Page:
Getting Stuck on “Zippatrocity”

I was first introduced to the most esoteric of grit classics by my friend Martin during a brief time when I lived in Sheffield. Martin had been projecting “Zippatrocity” for a few years already, and convinced me to go out with him to the Cowperstone. After a quick lesson in taping I begun to rather ineffectively wedge my body parts into the crack. The first part of the traverse was seeping, but the second, easier half seemed quite inviting. I enjoyed […]

5 Epic Winter Vacation Spots for Climbers

❄Guest post by Rachel O’Conner❄ I feel like I blinked and this year was over. Did we really get 365 days? I demand a recount. But as I convince myself to come to grips with the fact that this year is ending, it’s also time for me to make my annual bucket list. It’s not your typical bucket list, as you might have guessed, but it’s one that I check off before the year ends. Hey, who knows how long we […]

The Zen Art of Climbing Projects

Let’s get this one out of the way: I don’t know much about long term projects. The most sessions I spent on a boulder problem is six*, both on ‘Papa Jango’ (7B/C), which I managed to top out, and on ‘The Green Traverse’ (7A), which still eludes me (I even managed to fall from the easy finishing mantle). But what I know very well is the intense, internal battle that happens when you can’t make it happen despite feeling like […]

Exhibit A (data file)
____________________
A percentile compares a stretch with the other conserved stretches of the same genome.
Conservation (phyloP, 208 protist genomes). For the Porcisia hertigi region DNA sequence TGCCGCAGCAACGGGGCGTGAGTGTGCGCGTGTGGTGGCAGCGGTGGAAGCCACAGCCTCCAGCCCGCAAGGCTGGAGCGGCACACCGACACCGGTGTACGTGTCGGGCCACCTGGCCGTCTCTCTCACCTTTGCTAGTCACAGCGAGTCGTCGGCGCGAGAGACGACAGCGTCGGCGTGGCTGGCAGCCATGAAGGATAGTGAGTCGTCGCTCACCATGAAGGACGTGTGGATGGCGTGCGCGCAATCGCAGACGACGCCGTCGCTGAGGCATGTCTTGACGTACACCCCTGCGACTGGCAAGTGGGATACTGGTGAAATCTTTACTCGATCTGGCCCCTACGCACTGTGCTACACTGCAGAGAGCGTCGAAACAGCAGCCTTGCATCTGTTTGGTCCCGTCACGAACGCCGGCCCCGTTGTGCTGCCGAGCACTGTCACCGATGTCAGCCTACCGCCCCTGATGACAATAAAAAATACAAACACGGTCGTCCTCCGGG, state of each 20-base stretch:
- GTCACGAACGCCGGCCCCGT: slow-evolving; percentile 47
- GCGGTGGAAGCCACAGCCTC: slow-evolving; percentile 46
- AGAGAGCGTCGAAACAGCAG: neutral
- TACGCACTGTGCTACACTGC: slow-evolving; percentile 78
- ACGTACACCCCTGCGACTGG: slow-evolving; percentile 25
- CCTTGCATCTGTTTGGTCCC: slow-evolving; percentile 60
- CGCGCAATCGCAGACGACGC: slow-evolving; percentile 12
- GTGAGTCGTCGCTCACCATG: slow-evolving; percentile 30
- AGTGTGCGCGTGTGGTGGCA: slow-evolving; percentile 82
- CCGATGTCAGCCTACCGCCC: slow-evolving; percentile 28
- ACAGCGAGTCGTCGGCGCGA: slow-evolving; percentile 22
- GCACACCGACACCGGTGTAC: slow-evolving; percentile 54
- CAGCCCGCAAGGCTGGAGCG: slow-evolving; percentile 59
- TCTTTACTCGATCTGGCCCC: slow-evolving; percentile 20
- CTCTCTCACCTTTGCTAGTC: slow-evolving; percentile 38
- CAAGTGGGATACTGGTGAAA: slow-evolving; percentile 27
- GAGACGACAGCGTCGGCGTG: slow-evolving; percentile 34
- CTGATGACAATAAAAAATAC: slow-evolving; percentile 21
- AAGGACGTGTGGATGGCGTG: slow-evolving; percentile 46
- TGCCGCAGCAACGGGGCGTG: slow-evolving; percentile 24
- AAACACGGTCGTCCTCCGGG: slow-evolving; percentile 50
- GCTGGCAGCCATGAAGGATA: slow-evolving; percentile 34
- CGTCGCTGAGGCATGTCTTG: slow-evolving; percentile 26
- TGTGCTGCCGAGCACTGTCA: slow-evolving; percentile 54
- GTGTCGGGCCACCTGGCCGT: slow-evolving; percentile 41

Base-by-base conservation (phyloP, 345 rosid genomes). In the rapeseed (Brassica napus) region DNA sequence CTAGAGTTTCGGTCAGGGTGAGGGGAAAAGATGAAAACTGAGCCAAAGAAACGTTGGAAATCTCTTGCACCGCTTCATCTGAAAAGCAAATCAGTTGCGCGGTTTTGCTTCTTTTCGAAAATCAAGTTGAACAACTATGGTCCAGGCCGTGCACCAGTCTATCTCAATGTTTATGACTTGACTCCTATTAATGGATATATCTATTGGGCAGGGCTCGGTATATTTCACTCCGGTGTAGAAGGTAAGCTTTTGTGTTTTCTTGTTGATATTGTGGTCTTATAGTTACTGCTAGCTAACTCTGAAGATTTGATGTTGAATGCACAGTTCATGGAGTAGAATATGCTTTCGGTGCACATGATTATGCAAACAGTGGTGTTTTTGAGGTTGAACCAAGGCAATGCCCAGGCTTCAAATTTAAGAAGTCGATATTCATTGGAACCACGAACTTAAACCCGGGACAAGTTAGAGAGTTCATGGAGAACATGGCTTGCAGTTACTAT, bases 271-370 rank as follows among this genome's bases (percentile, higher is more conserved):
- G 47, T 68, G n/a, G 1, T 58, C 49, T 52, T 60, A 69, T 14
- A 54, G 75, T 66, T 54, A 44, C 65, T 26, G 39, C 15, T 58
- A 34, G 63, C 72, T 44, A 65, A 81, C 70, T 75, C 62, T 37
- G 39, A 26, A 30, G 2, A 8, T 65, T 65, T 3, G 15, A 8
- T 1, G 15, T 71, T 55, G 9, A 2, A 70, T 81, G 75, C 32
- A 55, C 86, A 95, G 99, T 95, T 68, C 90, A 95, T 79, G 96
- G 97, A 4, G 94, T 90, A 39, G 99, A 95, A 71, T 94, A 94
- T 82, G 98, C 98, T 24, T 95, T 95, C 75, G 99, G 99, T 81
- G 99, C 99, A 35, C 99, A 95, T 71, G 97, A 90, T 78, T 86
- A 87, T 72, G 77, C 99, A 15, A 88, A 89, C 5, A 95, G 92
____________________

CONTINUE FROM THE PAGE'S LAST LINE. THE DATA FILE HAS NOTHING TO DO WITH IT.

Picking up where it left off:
When a Pulley Snaps: The Honest Account

It’s a tale we’ve all heard before. The dreaded sound of a popping tendon, hollow and sharp as a snapping twig, that puts you out of the game for weeks, months, and sometimes even longer. It can happen to beginners insisting on playing on the fingerboard too early, intermediates overzealous on the campus board, and even to pros projecting away on their super futuristic lines. It’s almost inevitable, a normal part of our sport, but we fear it like nothing […]

Born to be a Nomad

Today again all of my possessions, including two bouldering mats and four summer tyres, have to fit in my car. It’s a very small car. That’s the third time this year that I’m moving everything. My flatmate left some two hours ago aeady for the first day of ski touring this winter. Newly covered in snow, Chamonix looks amazing. I wish I could stay. Yesterday was my last day in the office. For six months I worked for EpicTV. I […]

Magic Wood Guide For Newbies

With Font being all slopey and Albarracin all reachy, crimpy and overhanging Magic Wood sounded like the promised land.  (Scroll halfway down the post to get to the meaty ‘how to get there’ and ‘when to go’ part.) All my essentials (including camping gear and some food to avoid paying through the nose in Switzerland) got stuffed into my bouldering mat, which then got wrapped in cling film and gaffer, with only shoulder straps sticking out. With this well formed […]

The Vertical Kilometre